Airdate: Apr 10, 2001
Scientist: Adrienne Mayor
Fossils & Myths: Ancient Paleontology
There is a new theory that thousands of years ago, the Greeks were analyzing remains of ancient animals, and creating myths about them.
The study of fossils, supposedly began with the work of a French naturalist in the early 1800's. But there's a new theory that thousands of years ago, the Greeks were already analyzing remains of ancient animals, and reaching conclusions of mythic proportions. I'm Jim Metzner, and this is the Pulse of the Planet.
"In ancient Greek myth, the world before humans was populated by giants and monsters of all sorts. The Greeks came across the fossils of extinct animals, and they knew that such creatures didn't exist any longer so they made up myths to explain them."
Well, that's the somewhat revolutionary theory of Adrienne Mayor, author of The First Fossil Hunters: Paleontology in Greek and Roman Times. Her book disputes the conventional wisdom that ancient people did not recognize fossils as the remains of living creatures. She points to many mythical beasts which may have been inspired by the discovery of old bones. For example, the Caledonian boar in one myth was described as having enormous tusks, very much like those of the extinct woolly mammoth.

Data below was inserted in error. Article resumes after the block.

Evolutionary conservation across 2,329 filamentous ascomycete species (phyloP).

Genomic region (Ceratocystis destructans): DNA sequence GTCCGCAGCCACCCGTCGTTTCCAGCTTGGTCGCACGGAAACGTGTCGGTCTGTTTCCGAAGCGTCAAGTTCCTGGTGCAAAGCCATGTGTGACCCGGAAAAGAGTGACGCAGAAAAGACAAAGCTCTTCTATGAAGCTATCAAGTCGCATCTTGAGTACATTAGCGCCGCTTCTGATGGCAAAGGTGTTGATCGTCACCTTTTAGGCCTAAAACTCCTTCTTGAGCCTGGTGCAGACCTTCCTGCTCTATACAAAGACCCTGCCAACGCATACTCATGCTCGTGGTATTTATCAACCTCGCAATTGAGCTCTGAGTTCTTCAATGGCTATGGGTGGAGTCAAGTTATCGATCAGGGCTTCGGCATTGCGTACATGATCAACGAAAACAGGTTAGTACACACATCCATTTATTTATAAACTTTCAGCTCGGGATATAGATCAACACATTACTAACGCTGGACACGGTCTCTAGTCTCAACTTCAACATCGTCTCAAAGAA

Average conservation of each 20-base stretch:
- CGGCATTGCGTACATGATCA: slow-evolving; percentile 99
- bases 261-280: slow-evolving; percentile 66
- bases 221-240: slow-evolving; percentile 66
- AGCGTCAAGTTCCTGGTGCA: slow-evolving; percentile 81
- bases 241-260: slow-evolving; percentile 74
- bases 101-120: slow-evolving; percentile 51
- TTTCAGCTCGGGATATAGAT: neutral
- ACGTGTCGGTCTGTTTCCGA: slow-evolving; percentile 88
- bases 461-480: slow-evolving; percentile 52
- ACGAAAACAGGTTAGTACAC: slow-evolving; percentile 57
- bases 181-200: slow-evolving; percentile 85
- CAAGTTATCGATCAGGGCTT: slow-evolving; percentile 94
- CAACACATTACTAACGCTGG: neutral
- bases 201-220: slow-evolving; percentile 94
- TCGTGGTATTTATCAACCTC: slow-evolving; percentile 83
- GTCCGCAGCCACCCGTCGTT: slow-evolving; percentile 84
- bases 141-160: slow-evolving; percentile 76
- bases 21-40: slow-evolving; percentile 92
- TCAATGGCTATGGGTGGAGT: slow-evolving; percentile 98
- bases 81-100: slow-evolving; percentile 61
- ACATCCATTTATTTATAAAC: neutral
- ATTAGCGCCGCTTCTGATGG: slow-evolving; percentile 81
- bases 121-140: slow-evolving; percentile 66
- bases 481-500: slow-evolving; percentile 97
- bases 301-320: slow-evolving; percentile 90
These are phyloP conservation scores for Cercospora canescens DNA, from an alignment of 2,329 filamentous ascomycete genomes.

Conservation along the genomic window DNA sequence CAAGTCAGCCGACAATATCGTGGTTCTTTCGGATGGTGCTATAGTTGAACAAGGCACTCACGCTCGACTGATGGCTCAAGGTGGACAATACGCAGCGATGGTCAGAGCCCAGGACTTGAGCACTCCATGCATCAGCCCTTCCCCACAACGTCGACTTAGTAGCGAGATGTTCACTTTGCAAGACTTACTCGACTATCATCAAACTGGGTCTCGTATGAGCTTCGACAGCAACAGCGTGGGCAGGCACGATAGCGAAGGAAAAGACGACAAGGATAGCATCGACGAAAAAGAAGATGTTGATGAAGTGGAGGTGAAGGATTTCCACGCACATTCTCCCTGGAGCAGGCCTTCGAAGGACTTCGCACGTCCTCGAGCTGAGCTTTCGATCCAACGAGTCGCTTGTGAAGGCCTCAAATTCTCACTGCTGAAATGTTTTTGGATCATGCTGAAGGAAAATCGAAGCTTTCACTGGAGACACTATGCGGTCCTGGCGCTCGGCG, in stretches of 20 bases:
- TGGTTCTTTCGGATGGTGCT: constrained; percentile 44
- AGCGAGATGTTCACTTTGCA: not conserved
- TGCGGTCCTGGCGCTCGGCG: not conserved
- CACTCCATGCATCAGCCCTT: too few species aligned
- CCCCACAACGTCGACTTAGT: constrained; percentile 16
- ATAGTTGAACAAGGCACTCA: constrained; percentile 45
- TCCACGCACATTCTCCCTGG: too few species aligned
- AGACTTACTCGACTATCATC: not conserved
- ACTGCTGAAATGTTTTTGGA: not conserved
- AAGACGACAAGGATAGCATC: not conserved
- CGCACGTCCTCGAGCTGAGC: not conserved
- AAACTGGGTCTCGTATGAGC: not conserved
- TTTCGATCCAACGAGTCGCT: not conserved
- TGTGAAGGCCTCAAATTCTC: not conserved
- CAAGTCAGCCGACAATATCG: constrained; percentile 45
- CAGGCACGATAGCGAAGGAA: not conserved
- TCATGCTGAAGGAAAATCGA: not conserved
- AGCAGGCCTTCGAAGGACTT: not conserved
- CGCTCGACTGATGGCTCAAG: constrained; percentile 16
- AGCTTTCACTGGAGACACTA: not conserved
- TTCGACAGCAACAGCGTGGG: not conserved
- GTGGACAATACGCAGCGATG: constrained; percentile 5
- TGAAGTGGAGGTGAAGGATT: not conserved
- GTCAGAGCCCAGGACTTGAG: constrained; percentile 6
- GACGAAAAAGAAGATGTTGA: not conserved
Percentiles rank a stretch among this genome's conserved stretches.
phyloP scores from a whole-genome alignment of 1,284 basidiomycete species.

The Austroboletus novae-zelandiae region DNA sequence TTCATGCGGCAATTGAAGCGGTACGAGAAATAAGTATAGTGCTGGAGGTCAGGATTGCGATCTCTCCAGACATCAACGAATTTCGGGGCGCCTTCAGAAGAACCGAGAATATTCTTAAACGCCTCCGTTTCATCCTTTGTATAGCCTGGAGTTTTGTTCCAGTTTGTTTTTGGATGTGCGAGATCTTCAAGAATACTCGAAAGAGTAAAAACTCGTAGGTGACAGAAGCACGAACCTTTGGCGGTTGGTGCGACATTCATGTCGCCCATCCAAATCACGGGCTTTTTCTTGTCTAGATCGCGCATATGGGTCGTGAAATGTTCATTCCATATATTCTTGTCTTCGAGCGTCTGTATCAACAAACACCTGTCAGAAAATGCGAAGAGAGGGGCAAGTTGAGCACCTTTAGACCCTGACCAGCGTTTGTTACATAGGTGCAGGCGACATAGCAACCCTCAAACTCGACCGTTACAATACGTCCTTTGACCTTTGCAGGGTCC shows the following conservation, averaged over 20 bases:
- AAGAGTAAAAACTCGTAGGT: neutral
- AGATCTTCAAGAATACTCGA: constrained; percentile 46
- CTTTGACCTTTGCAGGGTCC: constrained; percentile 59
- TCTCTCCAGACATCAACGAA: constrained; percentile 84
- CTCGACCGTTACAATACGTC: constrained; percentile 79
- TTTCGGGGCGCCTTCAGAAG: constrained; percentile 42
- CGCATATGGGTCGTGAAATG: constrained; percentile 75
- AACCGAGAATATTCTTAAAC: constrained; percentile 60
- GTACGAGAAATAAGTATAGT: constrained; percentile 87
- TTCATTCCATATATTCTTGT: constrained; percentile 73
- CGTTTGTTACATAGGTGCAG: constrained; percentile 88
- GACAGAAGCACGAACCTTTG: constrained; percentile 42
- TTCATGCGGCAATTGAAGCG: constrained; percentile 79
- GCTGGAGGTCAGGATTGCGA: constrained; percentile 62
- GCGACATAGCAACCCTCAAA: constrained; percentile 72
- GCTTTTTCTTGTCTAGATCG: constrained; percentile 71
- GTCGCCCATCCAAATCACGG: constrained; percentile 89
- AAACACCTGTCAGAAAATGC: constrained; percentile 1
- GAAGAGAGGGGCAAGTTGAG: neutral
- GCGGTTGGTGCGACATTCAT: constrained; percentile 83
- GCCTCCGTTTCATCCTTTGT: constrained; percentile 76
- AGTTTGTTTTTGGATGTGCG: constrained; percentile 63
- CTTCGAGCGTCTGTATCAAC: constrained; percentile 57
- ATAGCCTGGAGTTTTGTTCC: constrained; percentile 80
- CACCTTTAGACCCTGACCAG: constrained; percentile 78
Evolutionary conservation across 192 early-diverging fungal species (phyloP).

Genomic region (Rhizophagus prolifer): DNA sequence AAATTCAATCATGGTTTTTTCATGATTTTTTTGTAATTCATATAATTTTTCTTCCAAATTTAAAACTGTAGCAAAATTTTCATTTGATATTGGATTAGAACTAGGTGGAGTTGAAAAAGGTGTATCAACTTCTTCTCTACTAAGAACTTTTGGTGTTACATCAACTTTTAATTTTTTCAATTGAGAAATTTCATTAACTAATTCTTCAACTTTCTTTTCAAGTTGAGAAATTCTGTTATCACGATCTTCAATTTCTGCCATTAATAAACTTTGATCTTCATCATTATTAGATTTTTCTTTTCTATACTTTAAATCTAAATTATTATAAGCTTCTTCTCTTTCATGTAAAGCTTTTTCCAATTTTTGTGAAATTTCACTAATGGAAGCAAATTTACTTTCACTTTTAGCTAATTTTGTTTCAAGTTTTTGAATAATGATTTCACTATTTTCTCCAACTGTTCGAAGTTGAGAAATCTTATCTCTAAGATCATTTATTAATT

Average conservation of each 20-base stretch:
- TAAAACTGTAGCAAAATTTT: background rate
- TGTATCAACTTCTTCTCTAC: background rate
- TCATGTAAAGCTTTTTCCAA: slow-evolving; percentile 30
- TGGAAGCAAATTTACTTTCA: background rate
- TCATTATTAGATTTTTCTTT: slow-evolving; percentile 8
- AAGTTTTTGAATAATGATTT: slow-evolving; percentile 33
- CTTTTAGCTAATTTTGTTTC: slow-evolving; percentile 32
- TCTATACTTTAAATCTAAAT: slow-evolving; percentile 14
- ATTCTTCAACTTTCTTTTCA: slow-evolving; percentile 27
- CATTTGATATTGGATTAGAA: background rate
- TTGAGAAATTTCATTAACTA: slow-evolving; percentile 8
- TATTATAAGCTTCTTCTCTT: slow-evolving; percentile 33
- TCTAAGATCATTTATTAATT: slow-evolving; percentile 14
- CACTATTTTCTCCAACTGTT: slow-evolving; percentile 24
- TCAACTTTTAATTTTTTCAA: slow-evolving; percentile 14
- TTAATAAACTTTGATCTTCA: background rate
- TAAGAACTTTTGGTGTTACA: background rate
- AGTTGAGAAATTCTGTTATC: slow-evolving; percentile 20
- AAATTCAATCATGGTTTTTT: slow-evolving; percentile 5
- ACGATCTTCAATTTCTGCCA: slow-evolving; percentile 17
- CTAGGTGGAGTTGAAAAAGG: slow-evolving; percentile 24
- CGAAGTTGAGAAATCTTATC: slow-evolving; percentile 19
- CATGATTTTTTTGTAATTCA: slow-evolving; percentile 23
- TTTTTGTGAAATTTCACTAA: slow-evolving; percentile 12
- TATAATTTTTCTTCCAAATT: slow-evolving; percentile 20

"For the ancient Greeks, who had no idea of elephants until the fourth century B.C., when they found tusks of enormous and unfamiliar size, the only animal they knew of with tusks was a boar. So it was logical for them to imagine and create a myth of a gigantic boar that ravaged the land. Without reducing the body of Homeric myth to fossil legends, I think it's fascinating and interesting to tease out those portions of the myth that were actually based on scientific or historical reality."
To hear about our new CD, please visit pulseplanet.com. Pulse of the Planet is made possible by the National Science Foundation. I'm Jim Metzner.